Suspect arrested over killing of Scandinavian hikers in Morocco ‘has ties to terrorist group’
The lone suspect arrested over the killing of two Scandinavian tourists in Morocco’s Atlas Mountains is connected to a terrorist group, and three other suspects are on the run, Moroccan authorities say.
- The pair were found with stab wounds to their necks
- Local media linked the group of suspects to terrorist organisation Islamic State
- Three suspects remain at large but have been identified by authorities
State television 2M reported on its website that authorities considered the two women’s slayings a terrorist act.
Local media reported the suspects had links to the Islamic State (IS) group.
The women, who were from Denmark and Norway, were discovered stabbed in the neck on Monday by other tourists, who alerted police, according to national media.
Hiking in the area was temporarily suspended.
The killings have shocked Morocco, a popular tourist destination where such attacks on foreigners are extremely rare.
The Rabat public prosecutor’s office said in a statement on Wednesday that the only captured suspect had affiliations to a terrorist group, without naming the group.
The suspect was arrested in Marrakech on Tuesday.
Three other suspects have been identified and but are still on the run, a security official said.
Danish police assisting investigation
The remote mountainous region where the women were found dead is 10 kilometres from the village of Imlil — often the starting point for treks to Mount Toubkal, North Africa’s highest peak.
Photos and videos broadcast by 2M on Wednesday showed forensic investigators working around the women’s brightly coloured tent on a rocky hillside.
The broadcaster said the tent held food and belongings for three people, including an ID card.
Moroccan media outlets reported that investigators had video surveillance footage showing three suspects putting up a tent near the victims’ tent and leaving the area after the slaying.
Authorities in Denmark and Norway warned their citizens from hiking without local guides in Morocco. Danish police officials said they sent an officer to Morocco to assist in the investigation.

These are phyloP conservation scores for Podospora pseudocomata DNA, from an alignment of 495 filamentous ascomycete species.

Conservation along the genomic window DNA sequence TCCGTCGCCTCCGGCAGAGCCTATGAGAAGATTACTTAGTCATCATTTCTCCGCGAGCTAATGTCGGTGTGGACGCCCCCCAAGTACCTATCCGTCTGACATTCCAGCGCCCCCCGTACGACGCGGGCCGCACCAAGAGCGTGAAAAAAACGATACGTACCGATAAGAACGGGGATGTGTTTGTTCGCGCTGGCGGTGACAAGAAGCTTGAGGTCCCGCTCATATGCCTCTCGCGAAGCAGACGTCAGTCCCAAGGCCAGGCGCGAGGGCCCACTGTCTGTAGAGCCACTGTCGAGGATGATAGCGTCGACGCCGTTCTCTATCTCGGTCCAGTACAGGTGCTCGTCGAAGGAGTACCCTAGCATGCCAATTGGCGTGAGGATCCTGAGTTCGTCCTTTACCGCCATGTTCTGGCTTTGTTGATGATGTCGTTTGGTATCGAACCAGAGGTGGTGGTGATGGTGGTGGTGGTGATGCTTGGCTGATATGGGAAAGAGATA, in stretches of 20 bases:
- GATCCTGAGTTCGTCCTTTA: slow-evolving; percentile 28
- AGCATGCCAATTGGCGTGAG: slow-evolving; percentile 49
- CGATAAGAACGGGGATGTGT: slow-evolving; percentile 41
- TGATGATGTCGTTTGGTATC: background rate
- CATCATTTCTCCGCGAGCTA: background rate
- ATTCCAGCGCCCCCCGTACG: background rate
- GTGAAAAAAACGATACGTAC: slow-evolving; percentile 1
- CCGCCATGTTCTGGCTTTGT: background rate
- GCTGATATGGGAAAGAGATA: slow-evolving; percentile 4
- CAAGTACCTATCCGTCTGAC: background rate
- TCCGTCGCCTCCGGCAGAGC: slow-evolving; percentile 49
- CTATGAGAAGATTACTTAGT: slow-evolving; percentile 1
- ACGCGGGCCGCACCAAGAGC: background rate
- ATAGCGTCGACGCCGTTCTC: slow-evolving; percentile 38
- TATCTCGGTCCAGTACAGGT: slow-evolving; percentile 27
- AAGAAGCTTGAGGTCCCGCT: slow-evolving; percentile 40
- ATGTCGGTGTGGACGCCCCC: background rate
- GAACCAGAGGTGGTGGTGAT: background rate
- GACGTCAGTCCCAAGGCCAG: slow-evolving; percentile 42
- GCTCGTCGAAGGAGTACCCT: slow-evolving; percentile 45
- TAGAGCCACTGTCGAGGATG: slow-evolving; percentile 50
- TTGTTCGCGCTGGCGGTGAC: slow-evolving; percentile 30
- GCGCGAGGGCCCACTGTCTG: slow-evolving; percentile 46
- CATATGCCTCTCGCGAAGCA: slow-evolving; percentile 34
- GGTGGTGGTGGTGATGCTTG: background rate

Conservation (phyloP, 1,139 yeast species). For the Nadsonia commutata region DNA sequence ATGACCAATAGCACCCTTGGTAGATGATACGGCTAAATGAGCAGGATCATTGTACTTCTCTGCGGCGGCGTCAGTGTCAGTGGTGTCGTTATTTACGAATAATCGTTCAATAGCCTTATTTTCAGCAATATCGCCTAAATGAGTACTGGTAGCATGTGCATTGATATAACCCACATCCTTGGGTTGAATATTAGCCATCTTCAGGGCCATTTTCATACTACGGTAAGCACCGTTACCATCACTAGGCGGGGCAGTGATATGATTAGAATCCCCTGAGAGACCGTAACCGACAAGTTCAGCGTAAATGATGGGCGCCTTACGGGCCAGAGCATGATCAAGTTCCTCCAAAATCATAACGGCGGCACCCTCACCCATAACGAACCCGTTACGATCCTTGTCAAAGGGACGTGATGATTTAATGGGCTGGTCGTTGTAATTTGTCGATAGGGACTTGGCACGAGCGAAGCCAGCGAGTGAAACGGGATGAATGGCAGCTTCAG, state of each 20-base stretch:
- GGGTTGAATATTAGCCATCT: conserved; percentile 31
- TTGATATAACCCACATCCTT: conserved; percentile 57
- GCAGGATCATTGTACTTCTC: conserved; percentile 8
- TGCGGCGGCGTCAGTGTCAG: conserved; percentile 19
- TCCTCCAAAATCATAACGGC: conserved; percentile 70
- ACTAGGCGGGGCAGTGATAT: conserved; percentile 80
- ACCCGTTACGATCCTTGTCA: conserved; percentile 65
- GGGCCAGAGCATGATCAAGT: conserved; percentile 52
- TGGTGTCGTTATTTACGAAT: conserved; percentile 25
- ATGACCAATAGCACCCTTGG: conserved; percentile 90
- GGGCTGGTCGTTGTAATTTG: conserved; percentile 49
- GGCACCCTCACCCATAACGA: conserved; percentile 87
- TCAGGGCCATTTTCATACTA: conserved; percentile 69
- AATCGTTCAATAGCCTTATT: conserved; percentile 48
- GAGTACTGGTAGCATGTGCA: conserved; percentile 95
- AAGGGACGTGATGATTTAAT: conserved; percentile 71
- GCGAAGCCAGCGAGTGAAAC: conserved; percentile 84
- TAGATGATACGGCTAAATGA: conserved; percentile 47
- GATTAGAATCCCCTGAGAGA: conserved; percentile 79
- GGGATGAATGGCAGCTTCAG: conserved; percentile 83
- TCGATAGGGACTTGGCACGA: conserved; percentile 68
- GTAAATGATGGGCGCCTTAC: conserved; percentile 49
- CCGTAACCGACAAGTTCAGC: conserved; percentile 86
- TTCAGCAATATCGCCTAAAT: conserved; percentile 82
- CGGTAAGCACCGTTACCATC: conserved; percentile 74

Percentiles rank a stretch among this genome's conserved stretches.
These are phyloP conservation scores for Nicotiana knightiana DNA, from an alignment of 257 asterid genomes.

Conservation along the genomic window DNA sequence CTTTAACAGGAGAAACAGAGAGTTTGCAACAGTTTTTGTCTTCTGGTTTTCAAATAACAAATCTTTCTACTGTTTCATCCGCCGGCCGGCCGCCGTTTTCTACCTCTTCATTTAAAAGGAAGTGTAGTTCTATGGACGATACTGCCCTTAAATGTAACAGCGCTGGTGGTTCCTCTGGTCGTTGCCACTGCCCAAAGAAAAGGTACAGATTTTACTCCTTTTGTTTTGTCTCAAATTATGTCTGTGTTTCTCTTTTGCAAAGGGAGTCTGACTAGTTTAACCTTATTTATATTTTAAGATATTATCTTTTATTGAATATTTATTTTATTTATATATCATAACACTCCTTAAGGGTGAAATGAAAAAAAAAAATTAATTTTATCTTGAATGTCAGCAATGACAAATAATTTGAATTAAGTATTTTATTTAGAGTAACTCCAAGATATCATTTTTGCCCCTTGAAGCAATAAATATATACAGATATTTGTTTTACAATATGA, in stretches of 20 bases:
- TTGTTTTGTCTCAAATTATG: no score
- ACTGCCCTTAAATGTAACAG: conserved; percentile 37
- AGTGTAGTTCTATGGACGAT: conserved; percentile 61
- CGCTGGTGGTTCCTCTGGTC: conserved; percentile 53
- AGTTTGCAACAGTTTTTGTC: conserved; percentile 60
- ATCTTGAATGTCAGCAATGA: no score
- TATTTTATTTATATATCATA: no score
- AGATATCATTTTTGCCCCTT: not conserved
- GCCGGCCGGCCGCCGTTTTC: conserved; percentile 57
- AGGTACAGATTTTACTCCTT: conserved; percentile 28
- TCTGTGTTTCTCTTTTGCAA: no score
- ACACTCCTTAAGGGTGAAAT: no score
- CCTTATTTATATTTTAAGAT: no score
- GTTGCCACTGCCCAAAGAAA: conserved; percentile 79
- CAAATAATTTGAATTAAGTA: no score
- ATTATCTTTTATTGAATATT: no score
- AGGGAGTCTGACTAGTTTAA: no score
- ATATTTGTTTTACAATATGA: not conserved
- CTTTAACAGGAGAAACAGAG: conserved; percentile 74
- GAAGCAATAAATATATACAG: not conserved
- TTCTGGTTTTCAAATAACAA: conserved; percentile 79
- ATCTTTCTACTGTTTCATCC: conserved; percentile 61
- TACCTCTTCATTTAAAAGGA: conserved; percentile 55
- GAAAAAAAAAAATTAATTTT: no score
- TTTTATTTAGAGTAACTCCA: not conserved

Ms Ueland’s mother said her daughter took precautions before embarking on the trek. (Facebook: Maren Ueland)
Media in Norway identified the Norwegian hiker as Maren Ueland, 28.
Her mother, Irene Ueland, told NRK her daughter had taken safety precautions before making the trip.
The Danish victim was identified by media in Denmark as Louisa Vesterager Jespersen, 24.
Her mother, Helle Jespersen, told BT two police officers rang the doorbell on Monday evening with the message that her daughter had been killed.
She said the family had warned her against undertaking the journey.
Ms Jespersen was studying the same course as Ms Ueland. (Facebook: Louisa Vesterager Jespersen)
The University of South-Eastern Norway said on its website that both women were studying to earn bachelor’s degrees in outdoor life, culture and ecophilosophy.
They attended a campus in Boe, southern Norway and west of Oslo.
“What we know is that they were on a month-long, private holiday in Morocco. Our thoughts go to the families,” the university said on its home page, adding that flags were flown at half-mast in their memory.
Morocco is generally considered safe for tourists and is a key ally of the United States and Europe in the fight against terrorism.
The nation has struggled for years with sporadic Islamic extremism, and more than 1,000 Moroccans are believed to have joined the Islamic State group.